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1974 - 1975

“The Australian Citizens Radio MOVEMENT” was an offshoot of the GL club in Morwell, Victoria. A.C.R.M. The MOVEMENT by Phil Richards

1974: “The Australian Citizens Radio MOVEMENT” was an offshoot of the GL club in Morwell, Victoria.


They were relatively unknown to us and we were more than a little surprised that a whole bunch of illegal CB’ers were contemplating a mass gathering.


As the Convention grew nearer though, the reality of what was happening and the sheer magnitude of its effect on citizen band radio was becoming very clear. It was now time for Adelaide to get involved, so, although we were still a little apprehensive, a group of us started to prepare for the trip to Morwell.


There had been rumours of the Radio Inspectors setting it up and the thought of that many CB operators in one place and ripe for the picking, was something to think about. However, the packing and final planning kept us occupied enough to forget our fears and as the departure date neared, we actually looked forward to the trip.

1975: Once we had arrived though and we were amongst the hundreds of CB’ers who had come from all over the country, we wondered why we had worried at all. There seemed to be a feeling of “safety in numbers” and we were now too busy for it to be of concern anyway.


Talks from interested groups, clubs, and invited guests, all said the same thing, “We want CB legalized.” The best way to achieve this was to unify and form one group to represent all Australian CB operators.


By the end of the Convention it was generally agreed that the A.C.R.M. be that body. I say generally; because a few groups, the N.C.R.A. were one of them, felt they had a large enough following to do a push of their own.


The representatives from each interested group, including us, spent long hours formulating plans and the necessary affiliations required to carry out a successful lobby push against the government.

As soon as we were back in Adelaide, we organized a meeting to start a local division of the A.C.R.M. and as my house was already known to most, we held the meeting there.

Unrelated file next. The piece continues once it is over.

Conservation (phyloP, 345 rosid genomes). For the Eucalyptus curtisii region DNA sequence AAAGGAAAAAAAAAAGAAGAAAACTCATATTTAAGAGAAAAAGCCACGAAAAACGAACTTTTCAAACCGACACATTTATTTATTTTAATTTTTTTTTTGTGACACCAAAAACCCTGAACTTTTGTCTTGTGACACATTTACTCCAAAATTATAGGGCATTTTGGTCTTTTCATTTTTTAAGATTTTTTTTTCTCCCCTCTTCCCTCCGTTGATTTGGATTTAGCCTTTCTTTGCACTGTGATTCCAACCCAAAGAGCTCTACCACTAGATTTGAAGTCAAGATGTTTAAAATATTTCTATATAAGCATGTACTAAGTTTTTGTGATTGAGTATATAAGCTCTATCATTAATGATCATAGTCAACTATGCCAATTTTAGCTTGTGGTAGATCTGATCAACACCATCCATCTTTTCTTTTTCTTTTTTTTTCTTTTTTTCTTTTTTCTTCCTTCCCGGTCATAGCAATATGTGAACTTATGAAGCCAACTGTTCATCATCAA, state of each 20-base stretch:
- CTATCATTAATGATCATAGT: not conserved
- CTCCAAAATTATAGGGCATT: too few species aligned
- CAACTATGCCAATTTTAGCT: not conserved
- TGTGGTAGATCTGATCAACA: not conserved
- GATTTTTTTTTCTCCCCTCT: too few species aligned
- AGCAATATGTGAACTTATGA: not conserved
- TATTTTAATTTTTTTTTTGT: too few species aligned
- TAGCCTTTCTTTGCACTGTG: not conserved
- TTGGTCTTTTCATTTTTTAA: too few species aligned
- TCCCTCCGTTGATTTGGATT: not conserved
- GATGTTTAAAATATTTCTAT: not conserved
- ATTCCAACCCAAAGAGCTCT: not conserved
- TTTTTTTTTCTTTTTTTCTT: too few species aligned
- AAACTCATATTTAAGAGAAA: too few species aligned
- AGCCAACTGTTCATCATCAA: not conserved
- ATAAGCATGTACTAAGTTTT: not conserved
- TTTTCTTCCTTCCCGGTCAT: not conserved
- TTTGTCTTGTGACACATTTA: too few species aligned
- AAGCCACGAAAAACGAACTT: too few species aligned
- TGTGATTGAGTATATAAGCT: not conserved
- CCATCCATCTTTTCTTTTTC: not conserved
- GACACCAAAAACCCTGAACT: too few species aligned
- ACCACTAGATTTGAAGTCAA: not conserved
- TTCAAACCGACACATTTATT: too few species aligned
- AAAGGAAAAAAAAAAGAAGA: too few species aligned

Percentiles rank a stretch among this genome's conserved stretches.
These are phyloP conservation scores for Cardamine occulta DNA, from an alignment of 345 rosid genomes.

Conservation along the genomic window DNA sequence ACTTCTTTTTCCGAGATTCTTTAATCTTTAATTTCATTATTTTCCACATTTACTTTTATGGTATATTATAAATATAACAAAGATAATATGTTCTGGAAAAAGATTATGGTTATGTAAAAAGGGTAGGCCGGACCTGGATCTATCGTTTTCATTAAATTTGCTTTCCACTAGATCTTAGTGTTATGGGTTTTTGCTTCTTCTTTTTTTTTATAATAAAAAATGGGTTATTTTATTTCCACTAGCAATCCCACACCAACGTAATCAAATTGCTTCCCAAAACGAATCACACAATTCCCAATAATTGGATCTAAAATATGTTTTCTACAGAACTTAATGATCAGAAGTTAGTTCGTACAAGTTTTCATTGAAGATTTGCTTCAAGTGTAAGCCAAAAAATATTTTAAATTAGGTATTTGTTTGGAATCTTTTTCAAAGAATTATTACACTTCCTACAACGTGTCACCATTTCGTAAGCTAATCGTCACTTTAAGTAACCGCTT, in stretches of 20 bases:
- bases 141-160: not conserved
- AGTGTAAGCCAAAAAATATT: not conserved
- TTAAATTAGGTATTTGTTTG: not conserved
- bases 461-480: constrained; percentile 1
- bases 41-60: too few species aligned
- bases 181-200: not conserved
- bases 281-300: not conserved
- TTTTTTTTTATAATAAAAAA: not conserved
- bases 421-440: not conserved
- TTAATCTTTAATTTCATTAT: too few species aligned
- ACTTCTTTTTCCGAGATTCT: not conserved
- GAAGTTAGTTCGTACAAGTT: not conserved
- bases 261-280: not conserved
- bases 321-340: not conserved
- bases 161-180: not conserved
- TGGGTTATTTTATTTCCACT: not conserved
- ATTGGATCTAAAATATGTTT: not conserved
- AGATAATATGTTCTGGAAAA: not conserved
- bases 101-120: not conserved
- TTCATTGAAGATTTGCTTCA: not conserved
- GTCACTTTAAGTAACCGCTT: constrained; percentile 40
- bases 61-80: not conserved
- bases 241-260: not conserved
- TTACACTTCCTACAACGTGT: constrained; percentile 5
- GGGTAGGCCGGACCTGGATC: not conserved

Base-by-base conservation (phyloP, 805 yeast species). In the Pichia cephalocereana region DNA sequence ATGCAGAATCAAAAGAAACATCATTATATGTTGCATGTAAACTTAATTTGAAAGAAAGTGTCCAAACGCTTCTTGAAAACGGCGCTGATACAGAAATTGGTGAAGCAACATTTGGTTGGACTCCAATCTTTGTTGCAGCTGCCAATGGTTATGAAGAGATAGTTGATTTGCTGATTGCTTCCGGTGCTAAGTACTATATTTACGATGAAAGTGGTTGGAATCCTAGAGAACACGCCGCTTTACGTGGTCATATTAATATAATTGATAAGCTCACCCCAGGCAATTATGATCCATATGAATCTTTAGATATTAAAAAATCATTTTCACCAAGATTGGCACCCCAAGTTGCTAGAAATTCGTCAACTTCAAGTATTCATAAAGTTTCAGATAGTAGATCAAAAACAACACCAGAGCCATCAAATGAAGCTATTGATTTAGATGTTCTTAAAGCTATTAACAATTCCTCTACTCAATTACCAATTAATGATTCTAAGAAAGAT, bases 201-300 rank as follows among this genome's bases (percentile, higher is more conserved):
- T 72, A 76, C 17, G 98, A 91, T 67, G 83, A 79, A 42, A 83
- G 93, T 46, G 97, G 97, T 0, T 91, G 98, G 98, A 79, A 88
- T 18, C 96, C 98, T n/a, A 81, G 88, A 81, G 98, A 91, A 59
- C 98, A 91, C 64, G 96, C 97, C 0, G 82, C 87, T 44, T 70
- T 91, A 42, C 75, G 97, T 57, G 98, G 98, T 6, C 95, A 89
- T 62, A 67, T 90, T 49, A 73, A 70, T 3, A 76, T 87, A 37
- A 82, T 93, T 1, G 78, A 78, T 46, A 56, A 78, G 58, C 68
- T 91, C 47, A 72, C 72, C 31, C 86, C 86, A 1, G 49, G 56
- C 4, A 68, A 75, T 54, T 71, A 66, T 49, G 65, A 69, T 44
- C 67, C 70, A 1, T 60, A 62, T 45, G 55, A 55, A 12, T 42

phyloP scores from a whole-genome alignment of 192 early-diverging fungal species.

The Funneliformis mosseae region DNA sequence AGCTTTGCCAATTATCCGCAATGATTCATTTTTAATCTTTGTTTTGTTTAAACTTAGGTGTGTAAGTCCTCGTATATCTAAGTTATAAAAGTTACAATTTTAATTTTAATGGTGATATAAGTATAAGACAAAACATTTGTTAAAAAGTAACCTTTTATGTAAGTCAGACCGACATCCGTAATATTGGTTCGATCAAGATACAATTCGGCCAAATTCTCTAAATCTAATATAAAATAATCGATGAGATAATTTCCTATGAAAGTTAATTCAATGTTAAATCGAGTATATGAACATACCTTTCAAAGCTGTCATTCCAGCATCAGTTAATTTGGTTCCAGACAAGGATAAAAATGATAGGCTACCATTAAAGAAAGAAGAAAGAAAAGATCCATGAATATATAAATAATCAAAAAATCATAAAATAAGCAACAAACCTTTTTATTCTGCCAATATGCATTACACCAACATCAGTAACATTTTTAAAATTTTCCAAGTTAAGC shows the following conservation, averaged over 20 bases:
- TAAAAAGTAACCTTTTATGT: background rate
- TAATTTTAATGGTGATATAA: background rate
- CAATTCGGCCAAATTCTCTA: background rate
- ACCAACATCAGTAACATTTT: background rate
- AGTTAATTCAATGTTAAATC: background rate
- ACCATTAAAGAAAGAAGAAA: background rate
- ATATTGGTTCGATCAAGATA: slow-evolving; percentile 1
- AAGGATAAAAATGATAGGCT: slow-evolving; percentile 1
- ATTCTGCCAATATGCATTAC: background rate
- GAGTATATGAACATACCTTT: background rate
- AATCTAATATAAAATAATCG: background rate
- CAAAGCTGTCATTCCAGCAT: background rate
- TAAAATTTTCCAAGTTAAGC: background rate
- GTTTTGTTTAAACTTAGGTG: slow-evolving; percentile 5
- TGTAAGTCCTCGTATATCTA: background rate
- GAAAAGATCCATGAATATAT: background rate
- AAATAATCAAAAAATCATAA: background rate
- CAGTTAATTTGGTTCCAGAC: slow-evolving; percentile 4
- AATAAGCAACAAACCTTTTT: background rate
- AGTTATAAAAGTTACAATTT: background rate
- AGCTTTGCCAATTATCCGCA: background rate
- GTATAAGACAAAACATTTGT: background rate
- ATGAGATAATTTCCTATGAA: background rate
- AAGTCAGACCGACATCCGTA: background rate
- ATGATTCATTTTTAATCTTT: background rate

The first thing we had to do was find a name for the club. After considering many names, we settled on the “Charlie Baker Club.” We formed a committee, set the fees, and thirteen people became financial members. As a prefix to our call signs, we adopted CB-5, “CB” for “Charlie Baker” and “5” for our state.


The call signs started at CB-501 and we allocated the first six numbers to the committee. Unlike America, where the CB’ers used handles like “Foxy Lady” and “Big Bopper” to identify themselves, we used a call sign and our handle was our name. The secretary’s first job was to sign the affiliation papers and mail them off to Morwell.


The rest of the committee had to figure out where we were going to start this mammoth task. Luckily, we had plenty of encouragement from Morwell and once we got started the rest seemed to follow easily, almost automatically.


All of the publicity was done under the auspices of the Australian Citizen Radio Movement, South Australian Division and the Charlie Baker Club provided the anonymity that was vital to our hobby.


From within the Charlie Baker Club, the committee was able to carry out the requirements of the A.C.R.M. and still keep the general members isolated from all the attention we were attracting.

When the early 23 channel synthesized sets appeared, everyone wanted one but they were hard to get in South Australia so the club organized a buying group and we purchased the equipment at cost price, in bulk, from various interstate suppliers.


The savings were passed on to the members and any profits went to the club. Some of the money went towards our very first magazine – Number 1, March 1975. It consisted of three pages, including the cover and it took about two hours to produce.